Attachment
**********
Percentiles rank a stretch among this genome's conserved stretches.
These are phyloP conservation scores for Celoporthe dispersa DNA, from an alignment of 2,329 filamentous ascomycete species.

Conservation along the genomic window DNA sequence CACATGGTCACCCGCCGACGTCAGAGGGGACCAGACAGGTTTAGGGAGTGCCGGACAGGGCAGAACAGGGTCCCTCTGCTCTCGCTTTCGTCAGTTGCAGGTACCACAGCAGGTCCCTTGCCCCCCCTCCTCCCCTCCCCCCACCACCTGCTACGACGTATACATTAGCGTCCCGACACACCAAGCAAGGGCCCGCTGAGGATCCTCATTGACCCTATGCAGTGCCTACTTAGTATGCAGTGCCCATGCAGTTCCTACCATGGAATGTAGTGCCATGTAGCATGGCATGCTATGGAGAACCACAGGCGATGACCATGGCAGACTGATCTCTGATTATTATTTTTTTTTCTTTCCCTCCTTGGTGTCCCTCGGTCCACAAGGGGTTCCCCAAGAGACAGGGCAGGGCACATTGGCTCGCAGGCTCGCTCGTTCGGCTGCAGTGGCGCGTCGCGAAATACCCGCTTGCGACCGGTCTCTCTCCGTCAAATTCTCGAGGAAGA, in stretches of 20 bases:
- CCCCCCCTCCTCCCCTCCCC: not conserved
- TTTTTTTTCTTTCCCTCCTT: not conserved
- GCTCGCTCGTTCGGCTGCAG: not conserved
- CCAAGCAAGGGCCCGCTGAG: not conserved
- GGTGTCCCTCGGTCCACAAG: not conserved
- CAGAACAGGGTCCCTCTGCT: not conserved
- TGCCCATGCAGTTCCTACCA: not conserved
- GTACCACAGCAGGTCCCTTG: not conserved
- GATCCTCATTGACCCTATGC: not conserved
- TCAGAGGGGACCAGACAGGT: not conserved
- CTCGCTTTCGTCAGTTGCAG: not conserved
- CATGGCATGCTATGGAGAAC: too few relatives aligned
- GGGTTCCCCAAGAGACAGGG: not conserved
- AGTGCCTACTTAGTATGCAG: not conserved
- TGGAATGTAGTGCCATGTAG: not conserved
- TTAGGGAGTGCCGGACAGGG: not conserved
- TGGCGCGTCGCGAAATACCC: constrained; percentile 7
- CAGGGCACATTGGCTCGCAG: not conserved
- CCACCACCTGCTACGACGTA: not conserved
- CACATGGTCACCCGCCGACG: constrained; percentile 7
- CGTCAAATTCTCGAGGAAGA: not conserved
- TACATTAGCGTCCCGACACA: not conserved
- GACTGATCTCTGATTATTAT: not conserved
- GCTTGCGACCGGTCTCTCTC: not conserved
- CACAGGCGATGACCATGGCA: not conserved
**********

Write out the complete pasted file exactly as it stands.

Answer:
Percentiles rank a stretch among this genome's conserved stretches.
These are phyloP conservation scores for Celoporthe dispersa DNA, from an alignment of 2,329 filamentous ascomycete species.

Conservation along the genomic window DNA sequence CACATGGTCACCCGCCGACGTCAGAGGGGACCAGACAGGTTTAGGGAGTGCCGGACAGGGCAGAACAGGGTCCCTCTGCTCTCGCTTTCGTCAGTTGCAGGTACCACAGCAGGTCCCTTGCCCCCCCTCCTCCCCTCCCCCCACCACCTGCTACGACGTATACATTAGCGTCCCGACACACCAAGCAAGGGCCCGCTGAGGATCCTCATTGACCCTATGCAGTGCCTACTTAGTATGCAGTGCCCATGCAGTTCCTACCATGGAATGTAGTGCCATGTAGCATGGCATGCTATGGAGAACCACAGGCGATGACCATGGCAGACTGATCTCTGATTATTATTTTTTTTTCTTTCCCTCCTTGGTGTCCCTCGGTCCACAAGGGGTTCCCCAAGAGACAGGGCAGGGCACATTGGCTCGCAGGCTCGCTCGTTCGGCTGCAGTGGCGCGTCGCGAAATACCCGCTTGCGACCGGTCTCTCTCCGTCAAATTCTCGAGGAAGA, in stretches of 20 bases:
- CCCCCCCTCCTCCCCTCCCC: not conserved
- TTTTTTTTCTTTCCCTCCTT: not conserved
- GCTCGCTCGTTCGGCTGCAG: not conserved
- CCAAGCAAGGGCCCGCTGAG: not conserved
- GGTGTCCCTCGGTCCACAAG: not conserved
- CAGAACAGGGTCCCTCTGCT: not conserved
- TGCCCATGCAGTTCCTACCA: not conserved
- GTACCACAGCAGGTCCCTTG: not conserved
- GATCCTCATTGACCCTATGC: not conserved
- TCAGAGGGGACCAGACAGGT: not conserved
- CTCGCTTTCGTCAGTTGCAG: not conserved
- CATGGCATGCTATGGAGAAC: too few relatives aligned
- GGGTTCCCCAAGAGACAGGG: not conserved
- AGTGCCTACTTAGTATGCAG: not conserved
- TGGAATGTAGTGCCATGTAG: not conserved
- TTAGGGAGTGCCGGACAGGG: not conserved
- TGGCGCGTCGCGAAATACCC: constrained; percentile 7
- CAGGGCACATTGGCTCGCAG: not conserved
- CCACCACCTGCTACGACGTA: not conserved
- CACATGGTCACCCGCCGACG: constrained; percentile 7
- CGTCAAATTCTCGAGGAAGA: not conserved
- TACATTAGCGTCCCGACACA: not conserved
- GACTGATCTCTGATTATTAT: not conserved
- GCTTGCGACCGGTCTCTCTC: not conserved
- CACAGGCGATGACCATGGCA: not conserved